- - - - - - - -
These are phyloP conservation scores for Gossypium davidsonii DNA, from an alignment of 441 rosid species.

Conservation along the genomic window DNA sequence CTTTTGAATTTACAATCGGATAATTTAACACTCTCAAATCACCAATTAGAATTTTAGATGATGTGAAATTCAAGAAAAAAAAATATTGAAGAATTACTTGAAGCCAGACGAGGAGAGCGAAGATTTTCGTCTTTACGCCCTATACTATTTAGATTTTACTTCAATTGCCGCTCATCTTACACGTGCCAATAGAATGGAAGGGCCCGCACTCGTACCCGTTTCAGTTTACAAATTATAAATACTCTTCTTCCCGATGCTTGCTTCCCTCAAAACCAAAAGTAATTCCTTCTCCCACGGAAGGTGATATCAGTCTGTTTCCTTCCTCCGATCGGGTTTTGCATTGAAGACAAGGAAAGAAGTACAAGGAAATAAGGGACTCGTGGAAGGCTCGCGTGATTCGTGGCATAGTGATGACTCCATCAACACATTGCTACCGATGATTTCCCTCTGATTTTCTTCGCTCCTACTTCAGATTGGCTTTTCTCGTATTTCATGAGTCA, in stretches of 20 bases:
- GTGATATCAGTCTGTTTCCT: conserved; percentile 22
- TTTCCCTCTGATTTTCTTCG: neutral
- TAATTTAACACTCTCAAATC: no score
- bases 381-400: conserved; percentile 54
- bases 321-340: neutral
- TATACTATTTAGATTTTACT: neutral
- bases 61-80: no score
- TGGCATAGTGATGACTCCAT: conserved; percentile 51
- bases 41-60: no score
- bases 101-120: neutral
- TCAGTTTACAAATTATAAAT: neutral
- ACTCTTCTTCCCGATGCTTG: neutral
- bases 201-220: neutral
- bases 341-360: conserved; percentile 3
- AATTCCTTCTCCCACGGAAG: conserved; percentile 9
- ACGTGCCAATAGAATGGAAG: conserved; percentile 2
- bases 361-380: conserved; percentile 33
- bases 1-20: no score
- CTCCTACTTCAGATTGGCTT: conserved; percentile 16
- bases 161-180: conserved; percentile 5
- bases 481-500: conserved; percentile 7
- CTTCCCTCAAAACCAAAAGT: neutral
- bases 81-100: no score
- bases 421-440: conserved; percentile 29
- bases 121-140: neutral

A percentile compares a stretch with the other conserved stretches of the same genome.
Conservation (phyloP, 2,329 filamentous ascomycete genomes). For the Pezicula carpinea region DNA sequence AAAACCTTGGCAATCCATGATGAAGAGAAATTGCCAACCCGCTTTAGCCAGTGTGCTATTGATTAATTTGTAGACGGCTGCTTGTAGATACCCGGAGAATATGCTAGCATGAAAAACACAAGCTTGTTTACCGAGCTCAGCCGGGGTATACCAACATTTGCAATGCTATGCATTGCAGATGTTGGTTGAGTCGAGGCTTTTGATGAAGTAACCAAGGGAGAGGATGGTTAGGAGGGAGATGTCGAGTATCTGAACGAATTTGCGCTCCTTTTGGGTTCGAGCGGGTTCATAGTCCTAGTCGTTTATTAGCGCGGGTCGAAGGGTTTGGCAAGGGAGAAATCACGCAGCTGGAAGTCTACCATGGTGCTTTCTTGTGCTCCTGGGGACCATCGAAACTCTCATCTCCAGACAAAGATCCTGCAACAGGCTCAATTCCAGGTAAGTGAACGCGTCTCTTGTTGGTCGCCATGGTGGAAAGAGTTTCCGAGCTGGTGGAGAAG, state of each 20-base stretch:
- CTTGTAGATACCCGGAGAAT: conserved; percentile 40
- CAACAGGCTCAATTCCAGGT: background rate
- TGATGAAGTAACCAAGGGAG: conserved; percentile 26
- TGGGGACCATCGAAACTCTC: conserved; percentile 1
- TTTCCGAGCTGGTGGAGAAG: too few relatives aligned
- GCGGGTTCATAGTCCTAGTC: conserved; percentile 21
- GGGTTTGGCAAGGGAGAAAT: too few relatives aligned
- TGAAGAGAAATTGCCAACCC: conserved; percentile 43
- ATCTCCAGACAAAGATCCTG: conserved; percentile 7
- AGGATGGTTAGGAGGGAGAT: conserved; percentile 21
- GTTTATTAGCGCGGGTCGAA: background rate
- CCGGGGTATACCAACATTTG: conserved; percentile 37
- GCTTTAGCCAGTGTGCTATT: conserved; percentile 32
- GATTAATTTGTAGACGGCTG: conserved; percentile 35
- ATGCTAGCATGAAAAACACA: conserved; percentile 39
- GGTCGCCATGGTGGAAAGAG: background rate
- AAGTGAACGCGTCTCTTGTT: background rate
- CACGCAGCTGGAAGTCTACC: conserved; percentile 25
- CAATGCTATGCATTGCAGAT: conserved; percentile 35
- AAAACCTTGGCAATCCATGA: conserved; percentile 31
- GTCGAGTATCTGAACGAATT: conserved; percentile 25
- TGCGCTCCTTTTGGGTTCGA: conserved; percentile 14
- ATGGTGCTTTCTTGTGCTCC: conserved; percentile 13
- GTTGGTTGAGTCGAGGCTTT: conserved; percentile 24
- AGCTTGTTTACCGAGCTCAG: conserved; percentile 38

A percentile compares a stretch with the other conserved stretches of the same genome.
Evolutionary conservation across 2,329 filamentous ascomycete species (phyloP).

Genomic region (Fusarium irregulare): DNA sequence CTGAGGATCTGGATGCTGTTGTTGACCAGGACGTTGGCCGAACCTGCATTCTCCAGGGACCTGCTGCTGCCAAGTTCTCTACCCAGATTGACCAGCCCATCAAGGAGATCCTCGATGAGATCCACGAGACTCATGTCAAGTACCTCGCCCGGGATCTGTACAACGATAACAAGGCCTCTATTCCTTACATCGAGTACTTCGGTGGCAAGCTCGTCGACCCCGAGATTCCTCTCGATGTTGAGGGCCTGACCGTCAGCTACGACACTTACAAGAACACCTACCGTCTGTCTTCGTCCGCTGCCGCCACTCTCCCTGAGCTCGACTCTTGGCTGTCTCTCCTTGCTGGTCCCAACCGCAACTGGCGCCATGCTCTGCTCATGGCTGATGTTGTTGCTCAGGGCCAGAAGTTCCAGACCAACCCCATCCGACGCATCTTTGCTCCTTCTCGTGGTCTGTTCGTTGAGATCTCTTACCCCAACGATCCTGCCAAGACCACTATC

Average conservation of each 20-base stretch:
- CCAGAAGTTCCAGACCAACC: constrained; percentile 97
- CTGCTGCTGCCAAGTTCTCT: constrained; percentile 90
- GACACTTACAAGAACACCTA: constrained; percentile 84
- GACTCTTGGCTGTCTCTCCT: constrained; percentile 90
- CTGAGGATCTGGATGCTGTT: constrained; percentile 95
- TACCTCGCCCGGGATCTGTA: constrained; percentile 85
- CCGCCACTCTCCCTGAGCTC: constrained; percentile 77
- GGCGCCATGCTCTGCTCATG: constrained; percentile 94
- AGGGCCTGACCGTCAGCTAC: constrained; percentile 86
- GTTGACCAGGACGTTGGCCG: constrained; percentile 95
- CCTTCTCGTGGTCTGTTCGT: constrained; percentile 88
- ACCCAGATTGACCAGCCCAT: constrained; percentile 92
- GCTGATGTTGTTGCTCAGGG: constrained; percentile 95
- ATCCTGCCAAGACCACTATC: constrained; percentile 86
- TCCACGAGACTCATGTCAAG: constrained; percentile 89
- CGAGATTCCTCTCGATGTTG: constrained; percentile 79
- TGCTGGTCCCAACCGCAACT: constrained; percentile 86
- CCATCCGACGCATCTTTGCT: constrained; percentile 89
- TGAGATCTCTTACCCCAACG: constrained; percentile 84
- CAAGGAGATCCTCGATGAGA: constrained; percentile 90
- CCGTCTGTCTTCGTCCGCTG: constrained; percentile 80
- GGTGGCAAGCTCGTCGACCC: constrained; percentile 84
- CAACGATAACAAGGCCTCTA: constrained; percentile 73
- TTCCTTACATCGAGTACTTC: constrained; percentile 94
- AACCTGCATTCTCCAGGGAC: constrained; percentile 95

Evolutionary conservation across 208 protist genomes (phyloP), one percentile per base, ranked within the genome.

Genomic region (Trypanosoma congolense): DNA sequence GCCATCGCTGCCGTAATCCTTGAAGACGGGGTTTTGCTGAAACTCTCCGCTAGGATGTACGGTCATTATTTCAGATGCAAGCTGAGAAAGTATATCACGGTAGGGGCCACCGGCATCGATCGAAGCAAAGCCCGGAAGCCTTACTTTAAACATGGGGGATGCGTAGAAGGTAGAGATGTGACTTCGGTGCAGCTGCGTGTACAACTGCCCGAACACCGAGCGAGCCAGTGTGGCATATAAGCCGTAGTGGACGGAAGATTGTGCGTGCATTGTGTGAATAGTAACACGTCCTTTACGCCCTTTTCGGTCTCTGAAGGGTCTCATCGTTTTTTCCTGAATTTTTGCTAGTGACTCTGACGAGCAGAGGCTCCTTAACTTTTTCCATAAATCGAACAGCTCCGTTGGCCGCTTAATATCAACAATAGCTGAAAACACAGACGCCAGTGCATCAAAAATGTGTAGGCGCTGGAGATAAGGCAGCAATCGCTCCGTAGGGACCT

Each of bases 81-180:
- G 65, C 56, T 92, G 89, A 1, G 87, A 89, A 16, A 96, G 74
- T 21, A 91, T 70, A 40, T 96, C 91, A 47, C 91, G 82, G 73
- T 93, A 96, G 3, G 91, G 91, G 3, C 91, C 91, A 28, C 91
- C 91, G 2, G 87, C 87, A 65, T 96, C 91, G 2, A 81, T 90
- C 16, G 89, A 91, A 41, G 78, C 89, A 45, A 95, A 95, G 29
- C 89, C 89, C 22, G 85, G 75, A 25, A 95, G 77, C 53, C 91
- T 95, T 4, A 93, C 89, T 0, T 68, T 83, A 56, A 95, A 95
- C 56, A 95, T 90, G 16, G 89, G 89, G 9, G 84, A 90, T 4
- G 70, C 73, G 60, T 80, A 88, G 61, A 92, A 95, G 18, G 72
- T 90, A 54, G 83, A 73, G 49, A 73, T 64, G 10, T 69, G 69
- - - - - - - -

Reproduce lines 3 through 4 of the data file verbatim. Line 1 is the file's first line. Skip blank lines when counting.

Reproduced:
- GTGATATCAGTCTGTTTCCT: conserved; percentile 22
- TTTCCCTCTGATTTTCTTCG: neutral